Bill to ban TikTok on government devices passes unanimously on Senate floor: Sen Hawley announces
The Senate votes unanimously to ban popular video app TikTok from government devices with the passing of the “No TikTok on Government Devices Act,” Senator Josh Hawley announces on Twitter.
Senators Hawley and Rick Scott introduced the bill in March, and today Hawley tweeted the results of the Senate vote — “unanimous.”
Just passed my bill banning @tiktok_us on government devices on the Senate floor. Unanimous
— Josh Hawley (@HawleyMO) August 6, 2020
The No TikTok on Government Devices Act “prohibits employees and officers of the United States, Members of Congress, congressional employees, and officers and employees of government corporations from downloading or using TikTok, or any successor application from the developer, on any device issued by the federal government or a government corporation, with the exception of specified activities (e.g., cybersecurity research).”
TikTok is a major security risk and has no place on government devices.
— Senator Hawley Press Office (@SenHawleyPress) August 6, 2020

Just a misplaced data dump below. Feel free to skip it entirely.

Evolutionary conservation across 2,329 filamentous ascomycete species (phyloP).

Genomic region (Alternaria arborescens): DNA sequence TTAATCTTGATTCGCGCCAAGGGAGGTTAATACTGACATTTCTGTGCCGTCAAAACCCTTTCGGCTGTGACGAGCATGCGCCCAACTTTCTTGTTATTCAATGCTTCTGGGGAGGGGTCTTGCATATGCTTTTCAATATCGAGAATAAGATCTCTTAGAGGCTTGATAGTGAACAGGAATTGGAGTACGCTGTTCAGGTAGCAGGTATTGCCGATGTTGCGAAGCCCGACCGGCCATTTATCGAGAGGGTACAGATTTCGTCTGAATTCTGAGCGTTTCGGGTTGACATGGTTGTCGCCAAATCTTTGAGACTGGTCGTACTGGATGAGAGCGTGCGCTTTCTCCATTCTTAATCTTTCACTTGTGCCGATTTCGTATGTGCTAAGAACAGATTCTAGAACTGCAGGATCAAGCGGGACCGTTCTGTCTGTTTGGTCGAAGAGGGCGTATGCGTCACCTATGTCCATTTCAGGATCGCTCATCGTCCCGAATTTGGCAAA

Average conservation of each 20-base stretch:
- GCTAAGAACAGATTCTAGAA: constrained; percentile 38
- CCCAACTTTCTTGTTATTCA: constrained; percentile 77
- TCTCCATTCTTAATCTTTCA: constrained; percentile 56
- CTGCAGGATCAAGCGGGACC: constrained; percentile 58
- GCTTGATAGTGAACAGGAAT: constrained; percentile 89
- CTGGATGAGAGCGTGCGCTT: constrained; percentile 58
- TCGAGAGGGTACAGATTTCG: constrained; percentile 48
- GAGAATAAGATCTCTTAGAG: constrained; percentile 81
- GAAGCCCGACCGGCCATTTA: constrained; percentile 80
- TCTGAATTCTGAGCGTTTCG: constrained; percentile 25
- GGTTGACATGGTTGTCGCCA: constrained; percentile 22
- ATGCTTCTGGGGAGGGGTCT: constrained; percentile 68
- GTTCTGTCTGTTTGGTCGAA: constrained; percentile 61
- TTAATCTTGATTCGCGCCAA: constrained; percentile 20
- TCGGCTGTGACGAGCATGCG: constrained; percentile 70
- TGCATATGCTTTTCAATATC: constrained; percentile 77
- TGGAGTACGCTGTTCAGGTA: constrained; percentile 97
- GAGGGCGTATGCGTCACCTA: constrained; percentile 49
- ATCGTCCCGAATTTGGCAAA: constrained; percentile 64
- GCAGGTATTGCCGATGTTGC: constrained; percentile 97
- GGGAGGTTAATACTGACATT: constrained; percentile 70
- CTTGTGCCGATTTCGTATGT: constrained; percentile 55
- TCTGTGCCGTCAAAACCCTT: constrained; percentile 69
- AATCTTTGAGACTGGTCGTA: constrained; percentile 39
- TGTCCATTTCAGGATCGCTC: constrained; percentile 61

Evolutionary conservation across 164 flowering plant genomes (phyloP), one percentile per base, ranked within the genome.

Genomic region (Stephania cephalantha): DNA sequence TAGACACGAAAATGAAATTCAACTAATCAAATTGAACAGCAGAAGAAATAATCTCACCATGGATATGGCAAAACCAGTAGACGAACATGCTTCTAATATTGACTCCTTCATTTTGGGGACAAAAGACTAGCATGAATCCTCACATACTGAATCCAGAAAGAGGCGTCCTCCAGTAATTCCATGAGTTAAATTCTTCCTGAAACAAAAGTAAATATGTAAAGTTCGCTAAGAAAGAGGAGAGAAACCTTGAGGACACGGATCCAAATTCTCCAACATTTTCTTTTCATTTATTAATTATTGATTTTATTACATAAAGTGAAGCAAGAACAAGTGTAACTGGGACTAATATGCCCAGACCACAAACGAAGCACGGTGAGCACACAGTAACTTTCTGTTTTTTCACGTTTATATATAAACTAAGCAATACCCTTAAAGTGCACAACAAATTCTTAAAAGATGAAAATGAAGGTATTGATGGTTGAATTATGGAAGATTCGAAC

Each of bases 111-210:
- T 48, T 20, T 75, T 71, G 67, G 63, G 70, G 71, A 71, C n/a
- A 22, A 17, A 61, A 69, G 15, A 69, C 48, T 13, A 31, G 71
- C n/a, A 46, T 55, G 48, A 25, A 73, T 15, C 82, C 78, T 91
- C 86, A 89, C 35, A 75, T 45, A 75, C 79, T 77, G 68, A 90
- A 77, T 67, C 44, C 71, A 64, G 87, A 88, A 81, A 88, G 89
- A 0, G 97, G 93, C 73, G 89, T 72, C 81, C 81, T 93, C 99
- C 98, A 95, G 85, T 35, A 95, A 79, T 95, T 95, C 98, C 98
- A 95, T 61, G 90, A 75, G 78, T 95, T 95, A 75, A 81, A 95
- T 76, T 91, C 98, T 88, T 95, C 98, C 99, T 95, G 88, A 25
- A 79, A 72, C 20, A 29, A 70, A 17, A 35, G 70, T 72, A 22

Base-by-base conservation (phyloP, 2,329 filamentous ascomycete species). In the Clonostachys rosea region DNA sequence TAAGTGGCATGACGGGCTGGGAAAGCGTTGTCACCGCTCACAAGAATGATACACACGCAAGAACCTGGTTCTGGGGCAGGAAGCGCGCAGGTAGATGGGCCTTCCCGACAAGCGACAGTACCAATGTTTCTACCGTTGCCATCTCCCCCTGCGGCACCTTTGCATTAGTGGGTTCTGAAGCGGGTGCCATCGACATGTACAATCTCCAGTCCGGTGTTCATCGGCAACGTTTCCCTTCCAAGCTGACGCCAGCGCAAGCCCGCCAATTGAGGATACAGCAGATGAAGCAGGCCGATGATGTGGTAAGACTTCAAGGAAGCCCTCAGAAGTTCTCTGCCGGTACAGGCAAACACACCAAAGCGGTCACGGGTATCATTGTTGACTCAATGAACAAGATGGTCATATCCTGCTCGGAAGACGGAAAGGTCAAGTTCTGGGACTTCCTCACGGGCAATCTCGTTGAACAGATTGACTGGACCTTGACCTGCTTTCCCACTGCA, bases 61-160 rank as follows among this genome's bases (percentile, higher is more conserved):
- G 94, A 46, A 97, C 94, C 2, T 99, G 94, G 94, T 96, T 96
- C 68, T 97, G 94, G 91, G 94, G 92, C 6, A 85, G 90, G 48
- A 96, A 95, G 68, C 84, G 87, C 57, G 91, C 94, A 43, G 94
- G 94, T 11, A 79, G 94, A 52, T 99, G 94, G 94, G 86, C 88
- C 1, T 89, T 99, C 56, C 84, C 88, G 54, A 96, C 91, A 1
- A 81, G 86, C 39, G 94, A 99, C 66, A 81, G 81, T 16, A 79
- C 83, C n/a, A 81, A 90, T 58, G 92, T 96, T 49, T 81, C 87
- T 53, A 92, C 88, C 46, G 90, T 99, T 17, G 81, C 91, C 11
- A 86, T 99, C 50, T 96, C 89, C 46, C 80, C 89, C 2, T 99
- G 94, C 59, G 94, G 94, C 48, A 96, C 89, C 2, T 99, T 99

In March, Hawley announced he would introduce legislature to ban TikTok from government devices at the beginning of a hearing in the Senate Subcommittee on Crime and Terrorism as a response to the perceived security threat that TikTok posed.
“Today, I’m announcing I will introduce legislation to ban the use of TikTok by all federal employees on all federal government devices,” said Hawley on March 4.
“This is a necessary step to protect the security of the United States, and the data security of every American.”
.@tiktok_us tracks your search history, your keystrokes, your location – and shares it w/ #china. That’s why Pentagon, State Dept, Homeland Security & TSA banned it for employees. I will introduce legislation to ban @tiktok_us for ALL federal employees on all govt devices
— Josh Hawley (@HawleyMO) March 4, 2020
TikTok is owned by Beijing-based company ByteDance, and the app has become extremely popular among Millennials all over the world.
“More teenagers are on TikTok now than use Facebook. It counts millions and millions and millions of Americans as users,” said Hawley back in March.
“But it is owned by a Chinese company that includes Chinese Communist Party members in leadership, and it is required under Chinese law to share user data with Beijing.
“TikTok has admitted that it has sent user data to China.
“To put it bluntly, this is a major security risk for the American people,” he added.
Now, Microsoft is reportedly looking to buy TikTok’s entire global business, but Reuters reported that “Microsoft had not raised the prospect of buying all of TikTok in its negotiations with ByteDance.”